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The Little Administration That Couldn’t
Rebuilding the American Economy, Bush-style
By Tom Engelhardt
No one was prepared for the storm when it hit. The levees meant to protect us had long since been breached and key officials had already left town. The well-to-do were assured of rescue, but for everyone else trapped inside the Superdome in a fast-flooding region, there was no evacuation plan in sight. The Bush administration, of course, claimed that it was in control and the President was already assuring his key officials that they were doing a heck of a job.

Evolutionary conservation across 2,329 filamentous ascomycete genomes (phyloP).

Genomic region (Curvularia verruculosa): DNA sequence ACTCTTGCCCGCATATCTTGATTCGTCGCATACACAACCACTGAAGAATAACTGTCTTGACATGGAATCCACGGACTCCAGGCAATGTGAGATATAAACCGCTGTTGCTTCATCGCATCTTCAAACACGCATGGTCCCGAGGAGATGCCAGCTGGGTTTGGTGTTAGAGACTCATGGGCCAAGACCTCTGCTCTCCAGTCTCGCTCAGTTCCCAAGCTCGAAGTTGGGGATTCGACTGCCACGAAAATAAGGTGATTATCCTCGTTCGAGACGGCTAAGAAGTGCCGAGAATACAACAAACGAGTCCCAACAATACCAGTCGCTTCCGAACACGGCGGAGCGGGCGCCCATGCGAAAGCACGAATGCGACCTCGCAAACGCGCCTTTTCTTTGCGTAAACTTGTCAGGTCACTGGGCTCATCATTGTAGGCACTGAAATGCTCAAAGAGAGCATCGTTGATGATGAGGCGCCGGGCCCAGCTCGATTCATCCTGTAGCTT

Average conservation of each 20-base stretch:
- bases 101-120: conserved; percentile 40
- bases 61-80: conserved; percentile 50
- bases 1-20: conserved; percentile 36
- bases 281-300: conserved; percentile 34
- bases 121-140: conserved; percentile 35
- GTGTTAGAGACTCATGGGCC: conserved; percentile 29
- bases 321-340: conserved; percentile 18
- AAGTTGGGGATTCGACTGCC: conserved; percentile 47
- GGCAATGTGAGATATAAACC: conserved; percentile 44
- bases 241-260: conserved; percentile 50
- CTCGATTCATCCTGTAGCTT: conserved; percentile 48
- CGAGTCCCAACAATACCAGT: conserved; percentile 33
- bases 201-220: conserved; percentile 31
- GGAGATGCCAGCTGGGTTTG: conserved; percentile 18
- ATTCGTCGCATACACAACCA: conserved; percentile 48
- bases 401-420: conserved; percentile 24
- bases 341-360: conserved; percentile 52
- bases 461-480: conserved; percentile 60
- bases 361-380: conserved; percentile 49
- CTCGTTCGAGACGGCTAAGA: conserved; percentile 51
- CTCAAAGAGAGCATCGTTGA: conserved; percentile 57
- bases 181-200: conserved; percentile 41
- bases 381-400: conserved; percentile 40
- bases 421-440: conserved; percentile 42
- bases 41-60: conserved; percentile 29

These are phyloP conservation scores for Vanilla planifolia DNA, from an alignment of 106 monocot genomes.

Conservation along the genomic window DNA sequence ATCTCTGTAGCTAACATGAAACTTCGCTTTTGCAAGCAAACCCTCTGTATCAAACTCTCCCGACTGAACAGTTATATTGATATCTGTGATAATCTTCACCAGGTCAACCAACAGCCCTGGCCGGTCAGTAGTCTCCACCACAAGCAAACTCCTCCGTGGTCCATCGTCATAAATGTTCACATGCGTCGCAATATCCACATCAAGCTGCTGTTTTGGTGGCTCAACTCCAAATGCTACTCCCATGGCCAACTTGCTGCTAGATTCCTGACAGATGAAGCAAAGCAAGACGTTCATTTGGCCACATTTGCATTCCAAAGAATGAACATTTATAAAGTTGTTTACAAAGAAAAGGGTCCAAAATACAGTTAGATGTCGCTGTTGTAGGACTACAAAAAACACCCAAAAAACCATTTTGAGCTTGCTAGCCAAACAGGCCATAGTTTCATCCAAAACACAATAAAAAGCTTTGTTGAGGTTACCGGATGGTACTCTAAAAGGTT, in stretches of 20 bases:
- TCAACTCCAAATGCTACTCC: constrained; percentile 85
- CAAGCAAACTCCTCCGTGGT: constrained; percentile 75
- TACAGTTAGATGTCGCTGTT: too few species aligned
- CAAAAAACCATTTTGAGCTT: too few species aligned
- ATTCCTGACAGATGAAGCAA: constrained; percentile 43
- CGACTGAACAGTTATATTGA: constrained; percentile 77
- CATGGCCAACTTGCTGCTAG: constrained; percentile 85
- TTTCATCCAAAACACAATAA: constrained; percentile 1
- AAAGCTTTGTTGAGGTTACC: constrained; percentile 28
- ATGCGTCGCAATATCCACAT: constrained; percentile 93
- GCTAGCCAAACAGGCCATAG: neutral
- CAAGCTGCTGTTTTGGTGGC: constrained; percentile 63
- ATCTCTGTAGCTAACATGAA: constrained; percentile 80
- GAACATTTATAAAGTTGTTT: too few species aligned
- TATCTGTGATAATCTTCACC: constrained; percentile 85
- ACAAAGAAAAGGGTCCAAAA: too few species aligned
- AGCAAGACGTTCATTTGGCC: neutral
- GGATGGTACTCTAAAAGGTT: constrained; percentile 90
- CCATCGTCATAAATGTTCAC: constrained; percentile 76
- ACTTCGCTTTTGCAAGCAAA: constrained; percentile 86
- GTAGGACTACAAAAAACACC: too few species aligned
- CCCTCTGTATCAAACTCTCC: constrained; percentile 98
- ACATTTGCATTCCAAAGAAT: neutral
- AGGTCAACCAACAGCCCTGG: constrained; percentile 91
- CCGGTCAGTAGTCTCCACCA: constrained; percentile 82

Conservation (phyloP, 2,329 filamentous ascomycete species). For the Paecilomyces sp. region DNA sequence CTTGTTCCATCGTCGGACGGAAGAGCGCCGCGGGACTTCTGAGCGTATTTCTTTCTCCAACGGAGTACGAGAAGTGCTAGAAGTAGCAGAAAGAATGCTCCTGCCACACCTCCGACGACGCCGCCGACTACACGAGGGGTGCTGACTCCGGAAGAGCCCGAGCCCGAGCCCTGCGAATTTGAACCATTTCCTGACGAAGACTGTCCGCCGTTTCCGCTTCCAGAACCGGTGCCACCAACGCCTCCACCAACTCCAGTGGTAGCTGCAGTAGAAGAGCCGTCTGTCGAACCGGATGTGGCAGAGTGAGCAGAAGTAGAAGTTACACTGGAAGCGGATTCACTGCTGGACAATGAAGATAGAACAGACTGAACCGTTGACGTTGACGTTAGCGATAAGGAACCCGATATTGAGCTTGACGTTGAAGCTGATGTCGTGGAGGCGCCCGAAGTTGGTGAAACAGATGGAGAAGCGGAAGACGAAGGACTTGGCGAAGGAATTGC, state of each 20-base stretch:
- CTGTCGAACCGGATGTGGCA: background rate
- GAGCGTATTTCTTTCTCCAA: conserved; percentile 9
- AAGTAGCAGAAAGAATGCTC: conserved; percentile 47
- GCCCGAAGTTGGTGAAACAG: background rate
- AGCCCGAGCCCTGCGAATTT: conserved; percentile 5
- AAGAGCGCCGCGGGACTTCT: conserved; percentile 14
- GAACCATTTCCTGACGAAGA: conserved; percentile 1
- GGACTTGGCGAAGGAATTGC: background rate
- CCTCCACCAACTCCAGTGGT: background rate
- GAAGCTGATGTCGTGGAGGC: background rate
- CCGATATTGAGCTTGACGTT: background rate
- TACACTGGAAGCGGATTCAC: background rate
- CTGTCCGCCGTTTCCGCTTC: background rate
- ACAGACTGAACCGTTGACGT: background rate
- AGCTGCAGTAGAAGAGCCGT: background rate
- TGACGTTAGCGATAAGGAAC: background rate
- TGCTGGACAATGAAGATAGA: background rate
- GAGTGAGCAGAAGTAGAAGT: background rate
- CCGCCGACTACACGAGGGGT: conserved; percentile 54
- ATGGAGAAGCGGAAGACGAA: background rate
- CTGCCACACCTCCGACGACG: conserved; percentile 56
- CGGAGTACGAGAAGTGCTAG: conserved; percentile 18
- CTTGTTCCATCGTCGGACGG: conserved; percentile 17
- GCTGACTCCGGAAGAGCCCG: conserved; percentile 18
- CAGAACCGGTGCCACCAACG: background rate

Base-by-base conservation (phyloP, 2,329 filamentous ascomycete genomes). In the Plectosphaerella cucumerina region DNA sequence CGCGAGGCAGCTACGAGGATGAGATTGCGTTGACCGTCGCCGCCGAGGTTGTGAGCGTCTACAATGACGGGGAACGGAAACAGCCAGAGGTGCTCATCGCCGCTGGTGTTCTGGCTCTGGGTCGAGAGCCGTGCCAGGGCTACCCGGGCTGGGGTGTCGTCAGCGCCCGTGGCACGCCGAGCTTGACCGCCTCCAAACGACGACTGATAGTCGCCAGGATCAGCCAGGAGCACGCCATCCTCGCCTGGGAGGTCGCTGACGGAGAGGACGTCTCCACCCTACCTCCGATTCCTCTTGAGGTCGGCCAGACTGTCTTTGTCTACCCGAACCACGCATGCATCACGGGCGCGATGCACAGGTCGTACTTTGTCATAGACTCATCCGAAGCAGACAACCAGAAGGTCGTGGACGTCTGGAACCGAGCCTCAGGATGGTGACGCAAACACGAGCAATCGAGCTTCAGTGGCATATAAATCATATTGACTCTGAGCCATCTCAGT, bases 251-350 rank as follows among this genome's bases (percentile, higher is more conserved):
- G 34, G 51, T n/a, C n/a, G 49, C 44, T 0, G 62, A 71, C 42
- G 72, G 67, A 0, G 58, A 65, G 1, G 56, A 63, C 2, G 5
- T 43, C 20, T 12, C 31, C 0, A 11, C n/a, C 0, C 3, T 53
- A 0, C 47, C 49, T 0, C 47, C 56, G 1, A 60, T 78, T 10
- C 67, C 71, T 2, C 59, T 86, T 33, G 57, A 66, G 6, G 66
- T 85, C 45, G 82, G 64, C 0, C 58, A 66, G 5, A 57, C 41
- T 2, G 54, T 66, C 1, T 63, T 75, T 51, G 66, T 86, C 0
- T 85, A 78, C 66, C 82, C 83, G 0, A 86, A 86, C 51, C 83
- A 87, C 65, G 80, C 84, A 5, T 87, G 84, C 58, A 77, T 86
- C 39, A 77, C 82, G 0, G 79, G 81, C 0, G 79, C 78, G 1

No, I’m not talking about post-Katrina New Orleans. That was so then. I’m talking about the housing and credit crunches, as well as the Bear Stearns bailout, that have given the term “bear market” new meaning.
Now, don’t get me wrong — when it comes to the arcane science of economics, like most Americans, I’d benefit from an “Economics for Dummies” course. What I do know something about, though, is history, a subject that hasn’t been on the Bush administration’s course curriculum since the President turned out not to be Winston Churchill and conquered Iraq refused to morph into occupied Germany ‘n Japan 1945.
History may not repeat itself, but the administration’s repetitive acts these past seven years make an assessment of our economic situation possible, even if you are an economics dummy.